Interior of Light’s Fort. (Will Trostel)
Interior of Light’s Fort. (Will Trostel)

Folklore regarding mysterious tunnels

Local folklore assumes that subterranean tunnels ran from the Light’s Fort basement for almost a mile. These tunnels were allegedly dug in case nearby townspeople had to flee for safety at Light’s Fort during Native Indian uprisings. The local folklore also claims that the tunnels had two entrance/exit points: one was hidden in a wooded area (near present-day North 10th and Willow streets), and the other in a residential area (near present-day North 8th and Cumberland streets). 

The assumed path of the subterranean tunnels of Light’s Fort folklore. (Map created by Randy Jaye)

There are stories that also claim that as late as the 1890s portions of this assumed tunnel network were still accessible through the basement at Stevens School (present-day Stevens Towers at North 10th and Willow streets).

Heading into the cellar of Light’s Fort. (Will Trostel)

There is an area in the basement of Light’s Fort that appears to have limestone building stones placed in the wall after the original construction. This area has also been partially plastered over with concrete. Obviously, this adds some credence to the tunnel stories. After all, most folklore does contain at least a hint of truth. 

Basement steps at Light’s Fort, circa 2019. (Randy Jaye)

Since no professional archaeological digs have ever been undertaken at Light’s Fort to determine if tunnels actually ever existed, the stories remain the stuff of local folklore. Perhaps it is best that the Light’s Fort tunnels remain a mystery as they certainly fuel one of the best known and intriguing pieces of Lebanon County lore.

Folklore holds that the basement of Light’s Fort used to hold a tunnel. Where it may have lead, and how long it was there, remain unknown to historians. (Will Trostel)

Is Light’s Fort haunted?

It is almost inevitable that old houses and buildings, especially ones that have a flair of mystery about them, have some sort of a ghost story floating around. Light’s Fort is no exception as it has several ghost stories of its own.

The most intriguing story is that of a ghost of a Native Indian girl who was sighted in the 1960s when Light’s Fort housed apartments. It turns out that there is an actual historical story about Marcella Light (daughter of John Light) and her brutal experience with a Native Indian girl in Light’s Fort. 

In 1757, Marcella Light discovered a native girl outside of Light’s Fort who was cold and hungry. She brought the native girl inside, fed her and allowed her to sleep upstairs. Marcella spotted the native girl sneaking downstairs in the middle of the night and followed her. The native girl went into the barn and attempted to burn it down, but Marcella knocked her unconscious and extinguished the flames.

When John Light discovered what had happened he handed Marcella a hunting knife and told her to kill the native girl. After Marcella finished her off, the Light family discovered an abandoned Indian camp close by. The apparent Indian plot to destroy Light’s Fort was squelched thanks to Marcella’s astute awareness and handy knife work.

This story has all the stuff that makes a good American ghost story including the pretense of truth, terror, violent murder, and a reason why the ghost of a native girl might be haunting Light’s Fort long after her death. Of course, this ghost story lives in the realm of the paranormal and is up to each person to believe or reject.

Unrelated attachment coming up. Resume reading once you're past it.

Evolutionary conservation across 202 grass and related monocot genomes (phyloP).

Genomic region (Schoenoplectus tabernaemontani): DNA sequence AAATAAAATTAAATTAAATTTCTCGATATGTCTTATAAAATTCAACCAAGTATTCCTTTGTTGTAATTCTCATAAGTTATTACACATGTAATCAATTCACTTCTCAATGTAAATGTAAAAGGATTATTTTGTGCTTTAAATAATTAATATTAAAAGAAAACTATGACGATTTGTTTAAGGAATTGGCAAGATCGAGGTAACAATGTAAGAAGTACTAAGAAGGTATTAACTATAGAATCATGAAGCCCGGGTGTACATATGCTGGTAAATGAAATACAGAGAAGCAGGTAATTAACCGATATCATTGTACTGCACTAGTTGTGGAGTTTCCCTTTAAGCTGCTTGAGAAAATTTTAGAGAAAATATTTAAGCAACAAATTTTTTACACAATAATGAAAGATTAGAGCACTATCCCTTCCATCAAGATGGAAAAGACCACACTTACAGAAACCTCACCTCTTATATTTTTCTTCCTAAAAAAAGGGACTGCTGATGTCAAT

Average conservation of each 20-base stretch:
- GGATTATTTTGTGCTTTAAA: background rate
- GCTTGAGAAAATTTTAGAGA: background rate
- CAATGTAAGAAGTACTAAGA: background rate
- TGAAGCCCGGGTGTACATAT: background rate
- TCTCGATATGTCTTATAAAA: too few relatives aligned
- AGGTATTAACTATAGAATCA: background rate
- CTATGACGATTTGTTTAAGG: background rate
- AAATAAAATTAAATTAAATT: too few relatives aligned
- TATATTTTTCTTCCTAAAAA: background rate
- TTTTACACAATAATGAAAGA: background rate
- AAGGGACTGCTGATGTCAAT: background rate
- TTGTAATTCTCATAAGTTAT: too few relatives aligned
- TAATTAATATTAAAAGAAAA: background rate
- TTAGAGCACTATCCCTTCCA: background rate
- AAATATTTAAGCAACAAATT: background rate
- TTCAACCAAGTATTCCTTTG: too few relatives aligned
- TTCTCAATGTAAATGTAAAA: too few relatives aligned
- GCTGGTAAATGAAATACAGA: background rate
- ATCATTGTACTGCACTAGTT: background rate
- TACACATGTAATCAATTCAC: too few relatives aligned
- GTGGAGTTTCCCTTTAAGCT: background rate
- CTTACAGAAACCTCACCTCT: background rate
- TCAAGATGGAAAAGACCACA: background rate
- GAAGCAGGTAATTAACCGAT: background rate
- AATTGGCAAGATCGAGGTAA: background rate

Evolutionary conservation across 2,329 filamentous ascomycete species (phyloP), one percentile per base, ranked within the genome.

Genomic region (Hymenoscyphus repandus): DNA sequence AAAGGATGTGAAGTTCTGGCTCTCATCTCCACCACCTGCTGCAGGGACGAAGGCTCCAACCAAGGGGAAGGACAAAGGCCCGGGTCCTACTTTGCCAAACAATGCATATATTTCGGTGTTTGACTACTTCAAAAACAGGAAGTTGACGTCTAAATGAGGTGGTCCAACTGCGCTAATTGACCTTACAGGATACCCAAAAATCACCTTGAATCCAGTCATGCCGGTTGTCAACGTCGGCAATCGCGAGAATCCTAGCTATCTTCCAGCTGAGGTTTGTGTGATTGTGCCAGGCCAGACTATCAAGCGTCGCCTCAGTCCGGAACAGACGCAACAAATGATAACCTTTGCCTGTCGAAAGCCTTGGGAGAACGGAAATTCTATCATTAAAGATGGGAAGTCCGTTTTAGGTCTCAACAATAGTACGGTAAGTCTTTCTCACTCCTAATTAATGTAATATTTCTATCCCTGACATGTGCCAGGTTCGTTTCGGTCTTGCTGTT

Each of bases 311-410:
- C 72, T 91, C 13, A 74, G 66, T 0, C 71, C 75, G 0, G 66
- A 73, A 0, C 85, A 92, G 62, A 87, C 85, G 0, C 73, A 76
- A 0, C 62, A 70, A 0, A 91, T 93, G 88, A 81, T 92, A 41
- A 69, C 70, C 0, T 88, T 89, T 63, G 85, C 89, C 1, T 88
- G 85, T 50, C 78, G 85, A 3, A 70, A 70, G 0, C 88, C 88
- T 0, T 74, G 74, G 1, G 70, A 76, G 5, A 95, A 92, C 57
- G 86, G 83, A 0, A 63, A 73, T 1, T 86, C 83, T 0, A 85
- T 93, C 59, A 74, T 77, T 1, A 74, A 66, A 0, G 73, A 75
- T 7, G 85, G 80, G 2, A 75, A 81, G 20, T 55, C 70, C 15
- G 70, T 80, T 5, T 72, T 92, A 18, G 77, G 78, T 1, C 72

Read More: Got ghosts? Here’s a list of Lebanon’s most haunted locales

The future of Light’s Fort

Currently, Light’s Fort is owned by the Historic Preservation Trust of Lebanon County, whose mission is to: “Raise awareness for historic preservation of significant architecture within the boundaries of Lebanon County, Pennsylvania. Identify those sites which are of exceptional architectural and historic merit with Lebanon County. Encourage individuals, organizations and governmental agencies to help preserve and restore structures of historic merit. And, to organize whenever feasible groups within the trust for the specific purpose of preserving and restoring historic architectural projects.”

The ultimate goal for Light’s Fort is to have it restored to its original configuration, and then be opened to the public as a living history museum. Let’s all hope that this goal gets accomplished in the near future.

You can get involved and help save and restore Light’s Fort with donations, volunteering, and spreading the word to others that this historical treasure deserves to be restored and saved. Contact the Historic Preservation Trust of Lebanon County via their website.

Read More: Historic Preservation Trust invites all to tour Lebanon’s priceless historical gems

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Editor’s note: This article was updated to temporarily remove a reference to the location of the Union Canal & towpath relative to Light’s Fort and its possible tunnel. We are doing some additional research to confirm details of its location and hope to update this article again soon.

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Randy Jaye is an historian and Lebanon, PA native. He has recently researched and nominated four properties that have been successfully added onto the National Register of Historic Places. He is the author of three recent history books, and writes articles for historical journals, local newspapers, magazines,...